Perimenopause, Menopause and Post Menopause

Discussion in 'Fibromyalgia Main Forum' started by Betsy2, Mar 3, 2003.

  1. Betsy2

    Betsy2 New Member

    It seems to me that this DD most often strikes middle age women. Does it have something to do with Menopause, changing hormones and estrogen levels? I don't know, maybe I am just rattling on once again. Just a thought
  2. jeniwren

    jeniwren New Member

    Hey Betsy2,

    You may be right...I'm only 39 and am going through menopause: surgically induced. Most of my symptoms have gotten worse as the M has progressed. My Dr is sending me to an endocronologist to see if there's anything they can suggest to help. I remember reading an article about the fluctuating hormones of Menopause and how they may aid or aggravate the symptoms of FMS and CFS amongst other things.

    jeniwren
    [This Message was Edited on 03/04/2003]
  3. stillafreemind

    stillafreemind New Member

    I am 50 and going through the peri menopause/menopause thing right now.

    I have read so many articles that say alot of the peri menopause symptoms mimick or enhance the fm.

    It will be intersting to see if we improve any once we get over the hump..so to speak.

    You are definitely not alone!! Sher
  4. klutzo

    klutzo New Member

    There are many children, old folks, and men diagnosed with this, and even though they are not the majority, they make up about 20% of us who could not have it do to menopause.
    Menopause puts stress on the body, and any stress makes this worse, so I think that's the connection.
    My FMS was a lot worse during perimenopause, and has improved a lot since menopause.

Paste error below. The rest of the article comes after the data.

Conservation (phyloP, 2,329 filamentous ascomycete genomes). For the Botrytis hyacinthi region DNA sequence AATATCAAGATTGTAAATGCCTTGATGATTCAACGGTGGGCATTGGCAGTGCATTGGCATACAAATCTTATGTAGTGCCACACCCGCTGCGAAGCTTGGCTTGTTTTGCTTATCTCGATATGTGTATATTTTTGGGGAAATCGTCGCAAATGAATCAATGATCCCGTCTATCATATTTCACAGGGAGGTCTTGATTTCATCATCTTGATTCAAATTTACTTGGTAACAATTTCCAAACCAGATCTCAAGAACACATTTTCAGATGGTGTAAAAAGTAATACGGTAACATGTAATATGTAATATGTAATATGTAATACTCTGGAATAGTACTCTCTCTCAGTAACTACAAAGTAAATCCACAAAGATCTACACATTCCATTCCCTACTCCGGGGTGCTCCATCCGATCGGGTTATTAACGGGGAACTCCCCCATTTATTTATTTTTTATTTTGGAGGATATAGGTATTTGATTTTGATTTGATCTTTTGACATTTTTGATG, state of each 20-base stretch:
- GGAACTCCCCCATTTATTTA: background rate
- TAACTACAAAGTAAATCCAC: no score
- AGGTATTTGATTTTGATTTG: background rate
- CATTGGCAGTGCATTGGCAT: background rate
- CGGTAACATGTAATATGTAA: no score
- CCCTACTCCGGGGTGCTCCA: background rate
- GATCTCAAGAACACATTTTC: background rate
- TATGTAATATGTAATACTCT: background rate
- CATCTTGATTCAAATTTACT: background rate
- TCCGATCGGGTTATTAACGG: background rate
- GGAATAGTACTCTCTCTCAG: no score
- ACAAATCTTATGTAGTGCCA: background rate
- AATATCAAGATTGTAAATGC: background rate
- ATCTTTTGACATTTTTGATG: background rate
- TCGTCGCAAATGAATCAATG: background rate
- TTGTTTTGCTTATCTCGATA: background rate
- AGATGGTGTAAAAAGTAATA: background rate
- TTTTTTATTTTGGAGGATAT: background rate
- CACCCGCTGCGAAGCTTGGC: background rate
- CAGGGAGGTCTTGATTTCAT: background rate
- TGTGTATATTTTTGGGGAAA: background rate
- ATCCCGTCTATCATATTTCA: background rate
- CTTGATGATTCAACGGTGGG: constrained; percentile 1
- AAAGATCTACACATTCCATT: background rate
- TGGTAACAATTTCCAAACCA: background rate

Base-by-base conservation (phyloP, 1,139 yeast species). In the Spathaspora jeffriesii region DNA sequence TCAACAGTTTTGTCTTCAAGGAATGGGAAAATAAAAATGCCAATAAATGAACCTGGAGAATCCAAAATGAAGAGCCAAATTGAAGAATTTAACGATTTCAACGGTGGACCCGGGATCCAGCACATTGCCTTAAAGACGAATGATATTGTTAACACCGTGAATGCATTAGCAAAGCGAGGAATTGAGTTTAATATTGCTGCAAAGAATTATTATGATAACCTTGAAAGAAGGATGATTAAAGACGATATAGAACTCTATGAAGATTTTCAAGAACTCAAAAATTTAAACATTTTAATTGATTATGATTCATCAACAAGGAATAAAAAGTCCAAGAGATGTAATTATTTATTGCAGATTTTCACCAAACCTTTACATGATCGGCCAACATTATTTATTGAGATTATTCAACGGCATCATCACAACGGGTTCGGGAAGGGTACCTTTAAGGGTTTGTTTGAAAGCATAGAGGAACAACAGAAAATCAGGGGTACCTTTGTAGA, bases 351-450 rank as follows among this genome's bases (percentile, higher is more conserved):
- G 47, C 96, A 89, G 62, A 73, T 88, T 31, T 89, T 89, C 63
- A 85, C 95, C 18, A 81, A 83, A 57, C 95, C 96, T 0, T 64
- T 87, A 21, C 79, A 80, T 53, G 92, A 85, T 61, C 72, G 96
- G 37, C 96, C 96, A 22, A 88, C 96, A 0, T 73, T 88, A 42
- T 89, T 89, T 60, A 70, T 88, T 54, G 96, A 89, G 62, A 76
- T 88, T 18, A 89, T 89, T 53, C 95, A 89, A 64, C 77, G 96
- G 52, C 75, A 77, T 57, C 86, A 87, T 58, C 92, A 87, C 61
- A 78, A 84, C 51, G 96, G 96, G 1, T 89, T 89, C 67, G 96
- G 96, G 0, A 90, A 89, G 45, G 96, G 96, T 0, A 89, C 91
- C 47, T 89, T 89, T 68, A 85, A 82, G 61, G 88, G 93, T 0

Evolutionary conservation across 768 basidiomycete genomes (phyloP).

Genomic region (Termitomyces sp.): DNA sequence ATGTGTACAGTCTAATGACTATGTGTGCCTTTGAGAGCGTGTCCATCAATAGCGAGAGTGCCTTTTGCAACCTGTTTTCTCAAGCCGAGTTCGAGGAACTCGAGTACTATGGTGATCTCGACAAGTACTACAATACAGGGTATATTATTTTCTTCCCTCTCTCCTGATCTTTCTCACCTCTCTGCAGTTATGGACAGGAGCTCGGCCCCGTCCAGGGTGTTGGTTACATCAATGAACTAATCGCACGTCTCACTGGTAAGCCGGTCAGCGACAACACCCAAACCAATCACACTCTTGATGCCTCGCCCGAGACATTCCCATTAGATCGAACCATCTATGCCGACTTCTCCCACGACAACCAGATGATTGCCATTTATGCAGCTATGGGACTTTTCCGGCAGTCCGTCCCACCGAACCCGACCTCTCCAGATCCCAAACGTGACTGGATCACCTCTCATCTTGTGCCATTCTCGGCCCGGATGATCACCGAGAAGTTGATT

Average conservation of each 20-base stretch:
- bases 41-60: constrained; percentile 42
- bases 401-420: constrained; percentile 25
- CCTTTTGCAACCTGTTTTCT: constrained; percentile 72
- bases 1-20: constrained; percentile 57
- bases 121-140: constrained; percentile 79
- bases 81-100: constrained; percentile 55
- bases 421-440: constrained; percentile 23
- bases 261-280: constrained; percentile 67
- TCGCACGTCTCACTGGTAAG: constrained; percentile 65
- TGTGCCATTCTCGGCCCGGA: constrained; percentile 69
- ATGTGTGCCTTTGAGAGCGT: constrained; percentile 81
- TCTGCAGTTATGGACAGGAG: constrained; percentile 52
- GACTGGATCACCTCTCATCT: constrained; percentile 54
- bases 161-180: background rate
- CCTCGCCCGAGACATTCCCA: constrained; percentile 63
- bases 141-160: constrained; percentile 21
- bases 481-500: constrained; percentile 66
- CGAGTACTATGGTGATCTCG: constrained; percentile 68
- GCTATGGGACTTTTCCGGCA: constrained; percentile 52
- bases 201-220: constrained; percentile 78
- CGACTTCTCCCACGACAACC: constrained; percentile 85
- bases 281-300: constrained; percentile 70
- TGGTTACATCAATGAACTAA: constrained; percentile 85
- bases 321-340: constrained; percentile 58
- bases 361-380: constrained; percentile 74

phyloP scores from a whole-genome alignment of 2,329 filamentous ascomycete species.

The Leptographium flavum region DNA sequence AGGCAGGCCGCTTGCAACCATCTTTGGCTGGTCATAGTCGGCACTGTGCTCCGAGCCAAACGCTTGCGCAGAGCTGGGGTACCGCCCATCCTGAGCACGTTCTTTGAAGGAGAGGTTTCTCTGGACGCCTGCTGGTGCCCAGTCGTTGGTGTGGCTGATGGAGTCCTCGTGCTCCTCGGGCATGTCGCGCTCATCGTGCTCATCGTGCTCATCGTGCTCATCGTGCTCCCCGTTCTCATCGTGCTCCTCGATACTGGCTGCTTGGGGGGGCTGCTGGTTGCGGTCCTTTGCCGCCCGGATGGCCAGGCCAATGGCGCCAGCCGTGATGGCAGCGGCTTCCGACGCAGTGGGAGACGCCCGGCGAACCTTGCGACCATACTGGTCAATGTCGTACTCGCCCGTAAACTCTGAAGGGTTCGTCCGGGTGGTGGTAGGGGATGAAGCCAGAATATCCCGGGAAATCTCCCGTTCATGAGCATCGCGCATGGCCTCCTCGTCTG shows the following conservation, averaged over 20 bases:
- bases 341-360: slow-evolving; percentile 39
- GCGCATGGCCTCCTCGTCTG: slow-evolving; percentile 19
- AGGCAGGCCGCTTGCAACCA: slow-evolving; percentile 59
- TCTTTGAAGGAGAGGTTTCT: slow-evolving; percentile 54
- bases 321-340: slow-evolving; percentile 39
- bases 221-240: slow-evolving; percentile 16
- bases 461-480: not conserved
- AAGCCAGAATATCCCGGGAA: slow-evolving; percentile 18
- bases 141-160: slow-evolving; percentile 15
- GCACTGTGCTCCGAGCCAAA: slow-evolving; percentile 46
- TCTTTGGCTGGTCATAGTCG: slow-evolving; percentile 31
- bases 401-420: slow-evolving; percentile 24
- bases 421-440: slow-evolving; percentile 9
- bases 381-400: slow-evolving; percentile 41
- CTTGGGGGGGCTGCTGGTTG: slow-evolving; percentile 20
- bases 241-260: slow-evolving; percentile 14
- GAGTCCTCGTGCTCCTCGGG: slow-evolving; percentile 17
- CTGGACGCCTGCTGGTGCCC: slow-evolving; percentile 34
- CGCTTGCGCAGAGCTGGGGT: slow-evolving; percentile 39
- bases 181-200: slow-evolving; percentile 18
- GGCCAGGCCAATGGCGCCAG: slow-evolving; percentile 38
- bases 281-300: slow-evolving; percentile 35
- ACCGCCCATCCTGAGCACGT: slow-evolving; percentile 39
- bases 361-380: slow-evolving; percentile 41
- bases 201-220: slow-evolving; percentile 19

In this, as in most other things, we are all different.
    I agree with Dr. R. paul St. Amand, who says he believes FMS is a genetic disease on the X chromosome with multiple genes involved, and autosomal dominant.
    This would explain why mostly women get it, and why some get it as children (having multiple genes for it) and some not until old age (having only one gene for it). The autosomal dominant nature of this genetic transmission would explain why 50% of children of a mom with FMS get it eventually.
    Klutzo
  5. baybe

    baybe New Member

    than the actual menopause. You will probably see over time how many of us had hysterectomies. Fibro is often exacerbated by surgeries or accidents, so maybe from that point of view it may happen. I had the same experience that you have had, now I guess I don't worry so much what brought it on as much as what I can do. But definitely have asked the questions. My thoughts are with you as you go through this, keep on asking!
  6. JannyW

    JannyW New Member

    I was actually diagnosed with FMS in 1982 at age 32 but I probably have had it for much longer. Twenty years later, I feel worse than ever and am waiting for a hearing for SSD. I also wondered if hormone levels made symptoms worse, but I've never found any answers one way or the other.

    Jan ^v^

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